In Birmingham, it’s essential to build a reputation within the nail industry by satisfying the needs of customers.

“We’re open-minded to the wants, interests, and needs of our clients,” Woods said, adding that she sees “satisfied clients as walking billboards. They keep my career evolving every day. That’s what makes the Magic City unique.”

“Important factors alongside your skill set are crucial in building your professional reputation because word of mouth is the number-one marketing tool,” she said.

MAKEUP

 Joy “JoJo” Krystal

What are hair and nails without makeup? If you ask professional makeup artist Krystal, owner and operator of Birmingham beauty business DangShawtyBeat, makeup completes the entire look.

“You wouldn’t walk out of a nail shop with freshly painted fingers and no top coat, so no one should walk out or even put a look together without having the finishing makeup touches,” she said. “The DangShawtyBeat beauty brand contributes to the Birmingham fashion industry by providing professional makeup and beauty services to designers, photographers, models, and stylists.

Krystal said her outlook on beauty has an impact on fashion “because I’m open to trying any and everything.”

“I don’t believe one product can serve only one purpose. If I think a lip gloss would look good as an eye shadow, then I’m going to try it. If it doesn’t work out, then cool. After all, it’s just makeup.”

Krystal, who has been in the industry for nine years, said she is inspired by music and nature: “There’s something about a sunset and an eclectic beat that gives me colorful feels and makes me want to put those vibes on a human canvas.”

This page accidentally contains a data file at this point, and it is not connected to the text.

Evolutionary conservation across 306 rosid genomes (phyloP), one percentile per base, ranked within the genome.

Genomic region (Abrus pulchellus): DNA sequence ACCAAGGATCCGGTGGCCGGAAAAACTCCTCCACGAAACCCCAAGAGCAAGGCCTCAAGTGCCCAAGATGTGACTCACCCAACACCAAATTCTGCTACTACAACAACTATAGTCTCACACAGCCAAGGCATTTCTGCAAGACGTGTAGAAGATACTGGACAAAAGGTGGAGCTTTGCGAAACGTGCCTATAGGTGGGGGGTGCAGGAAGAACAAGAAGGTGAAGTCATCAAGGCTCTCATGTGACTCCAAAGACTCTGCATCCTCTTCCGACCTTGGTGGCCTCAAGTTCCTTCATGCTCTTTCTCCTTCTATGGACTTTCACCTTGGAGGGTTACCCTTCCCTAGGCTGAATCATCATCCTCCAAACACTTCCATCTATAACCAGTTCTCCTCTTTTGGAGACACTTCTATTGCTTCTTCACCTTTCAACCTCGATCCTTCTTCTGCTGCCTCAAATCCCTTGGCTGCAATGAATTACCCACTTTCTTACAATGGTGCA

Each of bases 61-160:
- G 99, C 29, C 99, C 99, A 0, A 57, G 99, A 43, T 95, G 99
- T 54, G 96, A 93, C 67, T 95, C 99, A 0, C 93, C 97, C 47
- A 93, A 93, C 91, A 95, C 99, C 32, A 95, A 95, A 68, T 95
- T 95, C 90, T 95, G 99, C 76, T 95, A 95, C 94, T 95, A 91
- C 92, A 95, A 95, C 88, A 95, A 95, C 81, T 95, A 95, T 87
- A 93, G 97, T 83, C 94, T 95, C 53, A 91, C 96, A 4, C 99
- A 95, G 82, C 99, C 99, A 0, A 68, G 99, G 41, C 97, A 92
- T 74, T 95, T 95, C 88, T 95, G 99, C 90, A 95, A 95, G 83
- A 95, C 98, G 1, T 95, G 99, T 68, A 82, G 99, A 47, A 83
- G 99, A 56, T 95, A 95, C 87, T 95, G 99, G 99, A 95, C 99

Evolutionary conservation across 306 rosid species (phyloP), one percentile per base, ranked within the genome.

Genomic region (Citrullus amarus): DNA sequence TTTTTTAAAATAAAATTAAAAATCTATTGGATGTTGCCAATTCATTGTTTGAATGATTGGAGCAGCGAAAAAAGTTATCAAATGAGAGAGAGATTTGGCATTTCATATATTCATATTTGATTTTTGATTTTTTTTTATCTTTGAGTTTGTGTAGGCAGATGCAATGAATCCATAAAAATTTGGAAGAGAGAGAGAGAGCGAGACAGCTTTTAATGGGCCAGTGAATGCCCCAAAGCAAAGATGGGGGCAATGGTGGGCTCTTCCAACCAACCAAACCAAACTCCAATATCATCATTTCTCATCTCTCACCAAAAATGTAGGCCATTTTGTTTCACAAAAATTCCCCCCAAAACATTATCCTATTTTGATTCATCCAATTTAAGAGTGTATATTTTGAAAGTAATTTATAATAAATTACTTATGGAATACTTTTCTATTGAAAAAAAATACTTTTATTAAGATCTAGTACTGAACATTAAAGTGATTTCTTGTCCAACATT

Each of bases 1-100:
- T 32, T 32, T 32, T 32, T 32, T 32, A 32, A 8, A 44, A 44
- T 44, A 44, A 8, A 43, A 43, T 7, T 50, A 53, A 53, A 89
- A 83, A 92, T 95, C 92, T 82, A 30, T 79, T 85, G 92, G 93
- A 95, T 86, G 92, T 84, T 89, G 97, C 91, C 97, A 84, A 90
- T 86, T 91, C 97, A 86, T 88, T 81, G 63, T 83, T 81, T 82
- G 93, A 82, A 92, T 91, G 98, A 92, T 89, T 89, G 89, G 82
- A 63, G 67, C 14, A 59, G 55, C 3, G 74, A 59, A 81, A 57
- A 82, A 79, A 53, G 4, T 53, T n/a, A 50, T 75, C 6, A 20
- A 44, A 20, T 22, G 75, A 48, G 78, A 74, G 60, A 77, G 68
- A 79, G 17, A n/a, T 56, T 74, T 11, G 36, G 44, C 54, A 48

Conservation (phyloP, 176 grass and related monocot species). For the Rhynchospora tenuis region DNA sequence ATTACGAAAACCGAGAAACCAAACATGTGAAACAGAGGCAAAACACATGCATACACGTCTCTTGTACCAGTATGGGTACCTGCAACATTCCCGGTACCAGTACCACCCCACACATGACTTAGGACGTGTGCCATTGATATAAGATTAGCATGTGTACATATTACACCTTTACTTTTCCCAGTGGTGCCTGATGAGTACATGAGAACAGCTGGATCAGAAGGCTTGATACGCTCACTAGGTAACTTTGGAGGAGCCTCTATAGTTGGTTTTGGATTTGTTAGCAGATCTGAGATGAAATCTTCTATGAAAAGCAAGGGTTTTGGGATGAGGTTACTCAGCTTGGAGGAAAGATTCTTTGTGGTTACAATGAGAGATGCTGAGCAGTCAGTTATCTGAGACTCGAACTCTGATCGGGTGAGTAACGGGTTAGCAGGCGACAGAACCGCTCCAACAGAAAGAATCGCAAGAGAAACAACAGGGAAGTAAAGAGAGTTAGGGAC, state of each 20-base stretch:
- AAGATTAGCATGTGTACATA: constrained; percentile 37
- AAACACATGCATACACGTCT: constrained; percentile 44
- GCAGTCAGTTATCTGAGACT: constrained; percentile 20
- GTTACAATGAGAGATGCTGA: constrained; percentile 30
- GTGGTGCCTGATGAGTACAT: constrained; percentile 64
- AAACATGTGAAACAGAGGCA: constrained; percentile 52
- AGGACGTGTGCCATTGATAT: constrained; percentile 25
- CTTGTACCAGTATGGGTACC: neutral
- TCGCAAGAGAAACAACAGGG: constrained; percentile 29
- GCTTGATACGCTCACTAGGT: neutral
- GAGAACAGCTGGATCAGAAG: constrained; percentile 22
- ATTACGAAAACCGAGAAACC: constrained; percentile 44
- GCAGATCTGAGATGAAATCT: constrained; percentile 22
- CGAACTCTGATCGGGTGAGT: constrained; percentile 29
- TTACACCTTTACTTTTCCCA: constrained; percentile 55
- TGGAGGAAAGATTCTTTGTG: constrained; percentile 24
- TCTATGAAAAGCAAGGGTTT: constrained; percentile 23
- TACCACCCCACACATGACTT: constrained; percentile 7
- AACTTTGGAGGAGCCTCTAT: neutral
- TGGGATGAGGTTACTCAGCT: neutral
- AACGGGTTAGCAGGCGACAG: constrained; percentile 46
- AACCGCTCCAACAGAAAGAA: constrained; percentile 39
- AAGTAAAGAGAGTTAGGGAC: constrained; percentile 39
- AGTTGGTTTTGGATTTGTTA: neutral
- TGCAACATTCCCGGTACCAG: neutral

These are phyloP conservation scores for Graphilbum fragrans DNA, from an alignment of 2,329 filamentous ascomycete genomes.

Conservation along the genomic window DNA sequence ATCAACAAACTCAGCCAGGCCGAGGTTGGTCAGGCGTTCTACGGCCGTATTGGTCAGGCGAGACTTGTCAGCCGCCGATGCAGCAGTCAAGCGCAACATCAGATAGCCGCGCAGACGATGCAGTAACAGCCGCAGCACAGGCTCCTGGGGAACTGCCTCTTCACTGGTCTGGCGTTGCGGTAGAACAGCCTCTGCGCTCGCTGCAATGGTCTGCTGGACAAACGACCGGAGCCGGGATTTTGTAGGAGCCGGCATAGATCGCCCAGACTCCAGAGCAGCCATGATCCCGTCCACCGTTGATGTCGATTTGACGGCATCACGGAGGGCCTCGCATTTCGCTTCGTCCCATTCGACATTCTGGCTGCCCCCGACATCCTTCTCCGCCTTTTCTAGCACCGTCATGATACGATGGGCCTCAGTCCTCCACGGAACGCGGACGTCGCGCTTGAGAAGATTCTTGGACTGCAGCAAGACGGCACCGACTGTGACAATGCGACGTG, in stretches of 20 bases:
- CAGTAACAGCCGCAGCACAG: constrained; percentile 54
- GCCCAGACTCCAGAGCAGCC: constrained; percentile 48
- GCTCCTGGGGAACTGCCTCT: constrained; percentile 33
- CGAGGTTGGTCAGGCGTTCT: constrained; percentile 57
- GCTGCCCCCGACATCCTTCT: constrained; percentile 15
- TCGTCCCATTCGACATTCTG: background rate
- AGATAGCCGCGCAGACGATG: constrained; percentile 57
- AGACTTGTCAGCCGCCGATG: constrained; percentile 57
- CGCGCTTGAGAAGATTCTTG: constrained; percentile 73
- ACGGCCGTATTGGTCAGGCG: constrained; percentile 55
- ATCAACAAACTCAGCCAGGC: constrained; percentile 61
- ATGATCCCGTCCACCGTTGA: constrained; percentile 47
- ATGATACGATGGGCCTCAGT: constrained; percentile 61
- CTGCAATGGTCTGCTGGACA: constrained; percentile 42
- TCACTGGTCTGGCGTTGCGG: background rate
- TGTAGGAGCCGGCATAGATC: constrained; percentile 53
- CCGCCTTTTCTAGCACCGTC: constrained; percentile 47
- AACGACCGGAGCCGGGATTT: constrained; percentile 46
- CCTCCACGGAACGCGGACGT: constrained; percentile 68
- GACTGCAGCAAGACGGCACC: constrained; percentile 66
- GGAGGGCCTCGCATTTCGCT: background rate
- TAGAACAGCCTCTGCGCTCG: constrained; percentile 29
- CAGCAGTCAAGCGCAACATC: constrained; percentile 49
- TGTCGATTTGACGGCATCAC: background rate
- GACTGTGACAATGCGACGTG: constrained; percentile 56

The Magic City’s makeup industry has changed greatly, Krystal said.

“When I entered, there were only a handful of makeup artists. Now, because of the trends, being a makeup artist is the thing. If you look hard enough, though, you can find the gems by their true love for the art.”

Kim Colvin

Colvin is another professional who knows the importance of makeup.

“I do not do makeovers—I create beautiful lifestyles,” said the 45-year-old who describes herself as an “artiste.”

Colvin, whose been in the business for 10 years, believes makeup artistry is a lifestyle: “Makeup is a personal expression that reflects a personal style. [It’s] not just for special occasions anymore.”

JEWELRY

 Jheri Hunter

For Hunter, no outfit is complete without the pizazz of the bling or the sophistication of the pearl. Her Pink Icing Boutique, located in Bessemer, has been part of the fashion industry for five years.

“We have something to complement every woman’s style, she said. “As a boutique curator, I can’t miss a beat. If you blink too long, the trend can change. This is why I eat, sleep, and live my brand, Pink Icing Boutique,” which has added its own original touch to Birmingham’s fashion design industry: “the Pink Icing Signature Clutch.”

“[This purse] aims to empower more black women to take the leap of faith in their businesses and careers,” Hunter said.